In this winter’s hilarious new rom-com Robocop, we are introduced to Alex Murphy (Joel Kinnaman), the handsome, dashing, and all-around-charming star of the Detroit Police Department. He solves crimes with the power of laughter and strategically placed kittens. Think Patch Adams, but with a 9mm. In a wacky turn of events, Murphy is critically injured through an attempt on his life by a grumpy weapons smuggler, who really just wants to be loved. To save his life, and up their potential revenue, the totally legit and not-shady-at-all company OmniCorp puts what is left of Alex in a new Robo-body to give him a second chance at life. With his new nigh-invulnerable body, arsenal of high tech weaponry, and incredibly efficient targeting system, Alex hits the streets using his newfound abilities to hug the crime out of Detroit. But tackling crime is easy; the real question is if Murphy can win his wife’s heart back.
Oh wait, nevermind, that was just a dream I had last night. Robocop (2014), coming out today, is Hollywood’s latest attempt at milking money out of an established cult sci-fi classic. Reboots and remakes are tough. They inherently have built-in expectations and almost never have any surprising material. They range from pretty terrible (Total Recall, The Invasion, Poseidon, The Day the Earth Stood Still) to better than the original (Dredd, 21 Jump Street, The Fly). If the filmmakers can get a handle on what made the original movie good, and are willing to develop the concept or material in unexpected ways, the film has the potential to be something great. It’s a little disappointing, then, that this newest exploration of the Robocop character turns out to be only a decent movie when it is clear throughout the film that the writers, producers, and director had a good understanding of what made the original Robocop, from 1987, great.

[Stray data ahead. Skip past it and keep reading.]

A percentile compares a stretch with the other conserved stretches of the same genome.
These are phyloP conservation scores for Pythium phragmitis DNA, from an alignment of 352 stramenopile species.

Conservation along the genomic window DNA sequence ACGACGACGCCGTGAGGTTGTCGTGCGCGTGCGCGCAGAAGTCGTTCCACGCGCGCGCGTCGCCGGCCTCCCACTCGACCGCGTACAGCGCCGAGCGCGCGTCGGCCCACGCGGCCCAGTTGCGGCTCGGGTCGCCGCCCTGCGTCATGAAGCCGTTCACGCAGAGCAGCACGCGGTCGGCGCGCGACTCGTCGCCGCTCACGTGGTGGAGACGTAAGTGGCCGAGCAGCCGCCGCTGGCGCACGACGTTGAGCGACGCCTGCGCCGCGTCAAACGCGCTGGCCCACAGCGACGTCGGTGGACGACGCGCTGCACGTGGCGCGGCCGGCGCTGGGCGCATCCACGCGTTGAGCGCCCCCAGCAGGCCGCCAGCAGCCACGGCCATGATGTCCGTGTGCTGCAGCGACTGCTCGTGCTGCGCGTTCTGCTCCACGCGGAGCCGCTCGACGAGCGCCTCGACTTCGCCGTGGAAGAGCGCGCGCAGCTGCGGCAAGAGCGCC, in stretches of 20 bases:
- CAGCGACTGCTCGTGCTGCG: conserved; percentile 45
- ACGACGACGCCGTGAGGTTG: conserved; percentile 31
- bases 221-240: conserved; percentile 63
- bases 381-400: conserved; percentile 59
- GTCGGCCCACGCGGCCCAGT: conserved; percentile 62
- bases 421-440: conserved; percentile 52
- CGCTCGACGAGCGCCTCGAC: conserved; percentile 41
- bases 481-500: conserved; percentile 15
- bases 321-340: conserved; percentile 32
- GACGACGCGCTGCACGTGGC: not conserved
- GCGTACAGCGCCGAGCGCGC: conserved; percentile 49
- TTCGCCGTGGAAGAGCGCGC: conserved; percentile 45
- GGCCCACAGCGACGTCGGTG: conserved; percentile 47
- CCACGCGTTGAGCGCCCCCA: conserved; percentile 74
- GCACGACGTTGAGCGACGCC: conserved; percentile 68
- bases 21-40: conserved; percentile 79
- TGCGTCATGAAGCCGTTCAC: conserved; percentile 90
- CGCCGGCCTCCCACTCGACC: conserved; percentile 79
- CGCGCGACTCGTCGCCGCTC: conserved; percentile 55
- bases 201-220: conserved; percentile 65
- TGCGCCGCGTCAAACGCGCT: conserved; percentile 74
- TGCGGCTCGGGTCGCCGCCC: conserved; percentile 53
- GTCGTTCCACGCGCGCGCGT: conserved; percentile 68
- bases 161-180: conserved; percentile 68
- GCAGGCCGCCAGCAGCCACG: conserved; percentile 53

In an effort to keep its MPAA rating down to PG-13, the filmmakers chose to do away with the hyper violence of the original and alter the underlying message of the film from a satirization of Americans’ love for violence to a commentary on America’s need to force itself into the affairs of other nations combined with our simultaneous insistence on hyper security. While the film is not overly subtle in how it conveys its message, it is effectively crafted. However, it just isn’t as entertaining as the original. When I walk into a Robocop movie, I have certain expectations, among them that I will see an unabashedly violent action flick. I think this update really loses something from not showing the bad guys getting blown away. You can’t help but be mesmerized by seeing a guy’s skin melt away after being doused in unmarked toxic chemicals and then literally explode when hit by a van. In the new toned-down version, there are no opportunities to laugh at the absurdity.
Alex Murphy’s home life is welcomingly fleshed out in this update. Abbie Cornish plays a sympathetic wife to Joel Kinnaman's mostly stoic lead. Gary Oldman does well with the underdeveloped lead scientist character he portrays. Michael Keaton doesn’t give his greatest performance, but he doesn’t detract from the film. Director José Padilha took what he learned in his Elite Squad series to craft some well-coordinated action scenes, though they are less frequent than you might expect and not varied enough. The production value is high with some really great CGI and interesting on-screen UI graphics in Murphy’s robo-helmet.
Robocop is more successful than most remakes, but can’t reach the heights of its source material because of its hesitation to own its absurdity. The film’s attempts at satirizing America’s obsession with security are welcome, but don’t connect back to the main story well enough. What we’re left with is a well crafted film that tries to do a lot of things, but can’t quite bring it all together to make a memorable movie experience.